Celebrate your freedom to read during Banned Books Week this year (September 27 – October 4, 2008). These books were the top ten books challenged last year, a “challenge” being a request to remove the book from a school or library. To find out why these books were challenged, visit the American Library Association’s page on the Most Frequently Challenged Books & Authors in 2007 or read additional details in the Illinois Library Association’s brochure, Books Challenged or Banned in 2007-2008 (pdf).
Top ten books challenged in 2007
Based on a true story, And Tango Makes Three: The True Story of the Very First Chinstrap Penguin to Have Two Daddies by Justin Richardson and Peter Parnell tells how two male penguins in New York’s Central Park Zoo raise a baby after a zookeeper gives them an egg. Illustrated in watercolor, this picture book tells a heartwarming story.
Originally published in 1974, The Chocolate War, a young adult novel by Robert Cormier, still raises controversy. It depicts Jerry, a high school student, who experiences extreme intimidation and bullying when he refuses to sell chocolates in the school sale.
Olive's Ocean, a novel by Kevin Henkes, depicts adolescence through 12-year-old Martha. After a schoolmate dies, Martha can’t stop thinking about her as she spends the summer with her grandmother, experiencing romance for the first time.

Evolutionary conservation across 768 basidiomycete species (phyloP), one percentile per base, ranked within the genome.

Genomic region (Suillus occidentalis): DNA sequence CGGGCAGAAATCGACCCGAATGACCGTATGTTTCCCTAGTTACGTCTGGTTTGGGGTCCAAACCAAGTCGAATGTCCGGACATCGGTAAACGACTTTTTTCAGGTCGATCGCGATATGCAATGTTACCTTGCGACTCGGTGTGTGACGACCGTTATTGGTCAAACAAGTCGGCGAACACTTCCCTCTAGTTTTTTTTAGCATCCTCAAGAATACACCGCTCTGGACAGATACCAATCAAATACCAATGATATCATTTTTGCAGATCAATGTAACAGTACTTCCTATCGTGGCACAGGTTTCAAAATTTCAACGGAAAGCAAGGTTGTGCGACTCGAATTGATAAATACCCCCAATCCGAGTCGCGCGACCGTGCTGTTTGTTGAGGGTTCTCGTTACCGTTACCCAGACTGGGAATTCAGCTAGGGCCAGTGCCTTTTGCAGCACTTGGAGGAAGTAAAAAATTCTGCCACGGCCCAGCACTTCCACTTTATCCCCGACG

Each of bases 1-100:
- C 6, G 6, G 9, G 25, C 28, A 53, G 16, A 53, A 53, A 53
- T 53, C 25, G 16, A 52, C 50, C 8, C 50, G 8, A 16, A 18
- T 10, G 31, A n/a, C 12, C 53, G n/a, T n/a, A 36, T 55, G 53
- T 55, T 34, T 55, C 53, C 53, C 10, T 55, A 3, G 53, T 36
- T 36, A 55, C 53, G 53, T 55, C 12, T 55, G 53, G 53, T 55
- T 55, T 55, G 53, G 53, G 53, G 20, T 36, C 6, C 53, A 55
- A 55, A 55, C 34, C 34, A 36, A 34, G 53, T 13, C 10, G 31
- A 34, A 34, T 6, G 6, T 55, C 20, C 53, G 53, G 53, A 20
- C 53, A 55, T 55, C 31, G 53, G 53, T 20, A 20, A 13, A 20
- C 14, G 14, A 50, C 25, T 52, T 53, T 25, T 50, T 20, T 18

Selected as one of the American Library Association’s Best Books for Young Adults in 1997, The Golden Compass by Philip Pullman follows 11-year-old orphan Lyra’s journey to find her kidnapped friend and imprisoned uncle. This fantasy takes place in a unique world where each human is paired with a “daemon” – an animal that is like an extension of their soul.
First published in 1885, The Adventures of Huckleberry Finn by Mark Twain first encountered controversy over claims of indecency, then later on for racism. It tells the story of Huck, a young white boy, and his friend Jim, a runaway slave, and their adventures as they raft down the Mississippi River and search for freedom.
The Color Purple by Alice Walker won the Pulitzer Prize and American Book Award in 1983. This novel depicts the life of Celie, a poor black woman, who was raped by her father and abused by the man she married. Her friendship with Shug helps her gain the strength and independence she needs to make changes in her life and heal.
The young adult novel ttyl by Lauren Myracle tells the story of three high-school friends entirely through IMs, or instant messages. (The title ttyl stands for Talk To You Later.) Each girl writes in her own style and the novel captures real issues these girls must face in their lives.
Nominated for a National Book Award in 1970, I Know Why the Caged Bird Sings by Maya Angelou is an autobiography of this acclaimed author’s early years. Angelou writes about her childhood in the 1930s, life in the South, and how she faces prejudice and adversity as she journeys into adulthood.
Robie H. Harris wrote a guidebook for parents and kids called It's Perfectly Normal: A Book about Changing Bodies, Growing Up, Sex, and Sexual Health. It provides answers to questions kids might have about sexuality.
Another young adult novel, The Perks of Being a Wallflower by Stephen Chbosky features a teenage boy, Charlie, as he navigates life in the tenth grade. He makes new friends, experiences heartbreak, and grapples with real issues in this coming-of-age story.